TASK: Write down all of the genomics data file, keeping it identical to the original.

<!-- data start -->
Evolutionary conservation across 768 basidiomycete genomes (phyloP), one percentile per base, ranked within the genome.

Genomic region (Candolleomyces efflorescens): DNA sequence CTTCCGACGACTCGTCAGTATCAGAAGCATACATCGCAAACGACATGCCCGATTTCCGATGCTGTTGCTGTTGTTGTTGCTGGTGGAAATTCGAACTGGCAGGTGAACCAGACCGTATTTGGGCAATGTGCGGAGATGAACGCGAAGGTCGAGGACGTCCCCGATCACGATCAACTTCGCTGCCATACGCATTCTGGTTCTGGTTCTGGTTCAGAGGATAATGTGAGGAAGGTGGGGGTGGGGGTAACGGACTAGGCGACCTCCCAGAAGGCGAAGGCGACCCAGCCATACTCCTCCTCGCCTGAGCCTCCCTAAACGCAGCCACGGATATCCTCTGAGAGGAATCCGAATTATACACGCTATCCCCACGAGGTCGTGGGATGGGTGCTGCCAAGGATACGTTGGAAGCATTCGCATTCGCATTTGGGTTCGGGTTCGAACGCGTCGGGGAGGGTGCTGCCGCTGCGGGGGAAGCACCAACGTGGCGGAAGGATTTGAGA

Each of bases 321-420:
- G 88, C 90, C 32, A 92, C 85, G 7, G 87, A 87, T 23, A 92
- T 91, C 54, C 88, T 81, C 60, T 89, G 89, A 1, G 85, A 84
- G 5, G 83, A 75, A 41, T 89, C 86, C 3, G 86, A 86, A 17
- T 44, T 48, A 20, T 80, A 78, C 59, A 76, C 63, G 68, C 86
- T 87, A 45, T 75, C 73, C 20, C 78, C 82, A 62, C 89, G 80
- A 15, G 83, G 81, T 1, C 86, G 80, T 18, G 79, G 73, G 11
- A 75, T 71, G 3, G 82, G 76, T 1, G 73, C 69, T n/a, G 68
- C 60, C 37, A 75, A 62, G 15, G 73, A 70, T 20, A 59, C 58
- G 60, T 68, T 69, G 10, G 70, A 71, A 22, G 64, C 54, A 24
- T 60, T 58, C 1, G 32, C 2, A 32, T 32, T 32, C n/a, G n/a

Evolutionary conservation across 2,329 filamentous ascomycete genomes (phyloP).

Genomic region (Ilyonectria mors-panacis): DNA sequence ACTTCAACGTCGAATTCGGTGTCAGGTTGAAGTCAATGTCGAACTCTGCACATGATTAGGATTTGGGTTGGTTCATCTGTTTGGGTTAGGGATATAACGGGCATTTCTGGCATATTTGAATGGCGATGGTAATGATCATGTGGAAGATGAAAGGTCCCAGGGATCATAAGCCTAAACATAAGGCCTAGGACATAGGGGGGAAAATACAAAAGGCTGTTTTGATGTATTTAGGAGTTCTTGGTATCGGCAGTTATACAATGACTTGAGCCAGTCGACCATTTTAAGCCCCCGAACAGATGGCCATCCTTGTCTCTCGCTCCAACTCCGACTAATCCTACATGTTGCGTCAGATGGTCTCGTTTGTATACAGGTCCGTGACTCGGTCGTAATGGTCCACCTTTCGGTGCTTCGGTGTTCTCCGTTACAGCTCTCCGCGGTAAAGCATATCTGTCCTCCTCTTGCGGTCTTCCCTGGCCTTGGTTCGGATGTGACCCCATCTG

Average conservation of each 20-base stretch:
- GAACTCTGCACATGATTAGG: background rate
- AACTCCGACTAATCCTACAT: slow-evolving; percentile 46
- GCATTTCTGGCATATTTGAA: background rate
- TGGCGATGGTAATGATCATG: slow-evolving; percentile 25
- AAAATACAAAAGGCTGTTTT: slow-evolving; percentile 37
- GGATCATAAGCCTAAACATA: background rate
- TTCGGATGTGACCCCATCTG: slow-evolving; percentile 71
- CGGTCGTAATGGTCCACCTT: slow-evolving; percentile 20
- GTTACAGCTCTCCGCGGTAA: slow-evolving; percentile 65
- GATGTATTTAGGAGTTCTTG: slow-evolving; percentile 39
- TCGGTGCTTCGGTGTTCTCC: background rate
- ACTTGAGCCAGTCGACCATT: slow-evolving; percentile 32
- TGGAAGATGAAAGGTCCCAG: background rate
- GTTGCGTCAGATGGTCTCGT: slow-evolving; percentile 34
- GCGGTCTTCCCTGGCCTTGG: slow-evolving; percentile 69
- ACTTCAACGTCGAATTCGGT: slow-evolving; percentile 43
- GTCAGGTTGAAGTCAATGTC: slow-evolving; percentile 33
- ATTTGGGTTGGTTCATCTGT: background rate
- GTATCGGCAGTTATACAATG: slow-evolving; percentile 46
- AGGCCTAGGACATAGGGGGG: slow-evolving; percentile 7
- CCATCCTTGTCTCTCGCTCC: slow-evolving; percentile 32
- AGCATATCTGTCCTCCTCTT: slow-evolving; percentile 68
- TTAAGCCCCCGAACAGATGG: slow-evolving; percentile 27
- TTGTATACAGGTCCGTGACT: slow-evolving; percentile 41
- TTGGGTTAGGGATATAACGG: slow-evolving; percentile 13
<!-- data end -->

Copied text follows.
Evolutionary conservation across 768 basidiomycete genomes (phyloP), one percentile per base, ranked within the genome.

Genomic region (Candolleomyces efflorescens): DNA sequence CTTCCGACGACTCGTCAGTATCAGAAGCATACATCGCAAACGACATGCCCGATTTCCGATGCTGTTGCTGTTGTTGTTGCTGGTGGAAATTCGAACTGGCAGGTGAACCAGACCGTATTTGGGCAATGTGCGGAGATGAACGCGAAGGTCGAGGACGTCCCCGATCACGATCAACTTCGCTGCCATACGCATTCTGGTTCTGGTTCTGGTTCAGAGGATAATGTGAGGAAGGTGGGGGTGGGGGTAACGGACTAGGCGACCTCCCAGAAGGCGAAGGCGACCCAGCCATACTCCTCCTCGCCTGAGCCTCCCTAAACGCAGCCACGGATATCCTCTGAGAGGAATCCGAATTATACACGCTATCCCCACGAGGTCGTGGGATGGGTGCTGCCAAGGATACGTTGGAAGCATTCGCATTCGCATTTGGGTTCGGGTTCGAACGCGTCGGGGAGGGTGCTGCCGCTGCGGGGGAAGCACCAACGTGGCGGAAGGATTTGAGA

Each of bases 321-420:
- G 88, C 90, C 32, A 92, C 85, G 7, G 87, A 87, T 23, A 92
- T 91, C 54, C 88, T 81, C 60, T 89, G 89, A 1, G 85, A 84
- G 5, G 83, A 75, A 41, T 89, C 86, C 3, G 86, A 86, A 17
- T 44, T 48, A 20, T 80, A 78, C 59, A 76, C 63, G 68, C 86
- T 87, A 45, T 75, C 73, C 20, C 78, C 82, A 62, C 89, G 80
- A 15, G 83, G 81, T 1, C 86, G 80, T 18, G 79, G 73, G 11
- A 75, T 71, G 3, G 82, G 76, T 1, G 73, C 69, T n/a, G 68
- C 60, C 37, A 75, A 62, G 15, G 73, A 70, T 20, A 59, C 58
- G 60, T 68, T 69, G 10, G 70, A 71, A 22, G 64, C 54, A 24
- T 60, T 58, C 1, G 32, C 2, A 32, T 32, T 32, C n/a, G n/a

Evolutionary conservation across 2,329 filamentous ascomycete genomes (phyloP).

Genomic region (Ilyonectria mors-panacis): DNA sequence ACTTCAACGTCGAATTCGGTGTCAGGTTGAAGTCAATGTCGAACTCTGCACATGATTAGGATTTGGGTTGGTTCATCTGTTTGGGTTAGGGATATAACGGGCATTTCTGGCATATTTGAATGGCGATGGTAATGATCATGTGGAAGATGAAAGGTCCCAGGGATCATAAGCCTAAACATAAGGCCTAGGACATAGGGGGGAAAATACAAAAGGCTGTTTTGATGTATTTAGGAGTTCTTGGTATCGGCAGTTATACAATGACTTGAGCCAGTCGACCATTTTAAGCCCCCGAACAGATGGCCATCCTTGTCTCTCGCTCCAACTCCGACTAATCCTACATGTTGCGTCAGATGGTCTCGTTTGTATACAGGTCCGTGACTCGGTCGTAATGGTCCACCTTTCGGTGCTTCGGTGTTCTCCGTTACAGCTCTCCGCGGTAAAGCATATCTGTCCTCCTCTTGCGGTCTTCCCTGGCCTTGGTTCGGATGTGACCCCATCTG

Average conservation of each 20-base stretch:
- GAACTCTGCACATGATTAGG: background rate
- AACTCCGACTAATCCTACAT: slow-evolving; percentile 46
- GCATTTCTGGCATATTTGAA: background rate
- TGGCGATGGTAATGATCATG: slow-evolving; percentile 25
- AAAATACAAAAGGCTGTTTT: slow-evolving; percentile 37
- GGATCATAAGCCTAAACATA: background rate
- TTCGGATGTGACCCCATCTG: slow-evolving; percentile 71
- CGGTCGTAATGGTCCACCTT: slow-evolving; percentile 20
- GTTACAGCTCTCCGCGGTAA: slow-evolving; percentile 65
- GATGTATTTAGGAGTTCTTG: slow-evolving; percentile 39
- TCGGTGCTTCGGTGTTCTCC: background rate
- ACTTGAGCCAGTCGACCATT: slow-evolving; percentile 32
- TGGAAGATGAAAGGTCCCAG: background rate
- GTTGCGTCAGATGGTCTCGT: slow-evolving; percentile 34
- GCGGTCTTCCCTGGCCTTGG: slow-evolving; percentile 69
- ACTTCAACGTCGAATTCGGT: slow-evolving; percentile 43
- GTCAGGTTGAAGTCAATGTC: slow-evolving; percentile 33
- ATTTGGGTTGGTTCATCTGT: background rate
- GTATCGGCAGTTATACAATG: slow-evolving; percentile 46
- AGGCCTAGGACATAGGGGGG: slow-evolving; percentile 7
- CCATCCTTGTCTCTCGCTCC: slow-evolving; percentile 32
- AGCATATCTGTCCTCCTCTT: slow-evolving; percentile 68
- TTAAGCCCCCGAACAGATGG: slow-evolving; percentile 27
- TTGTATACAGGTCCGTGACT: slow-evolving; percentile 41
- TTGGGTTAGGGATATAACGG: slow-evolving; percentile 13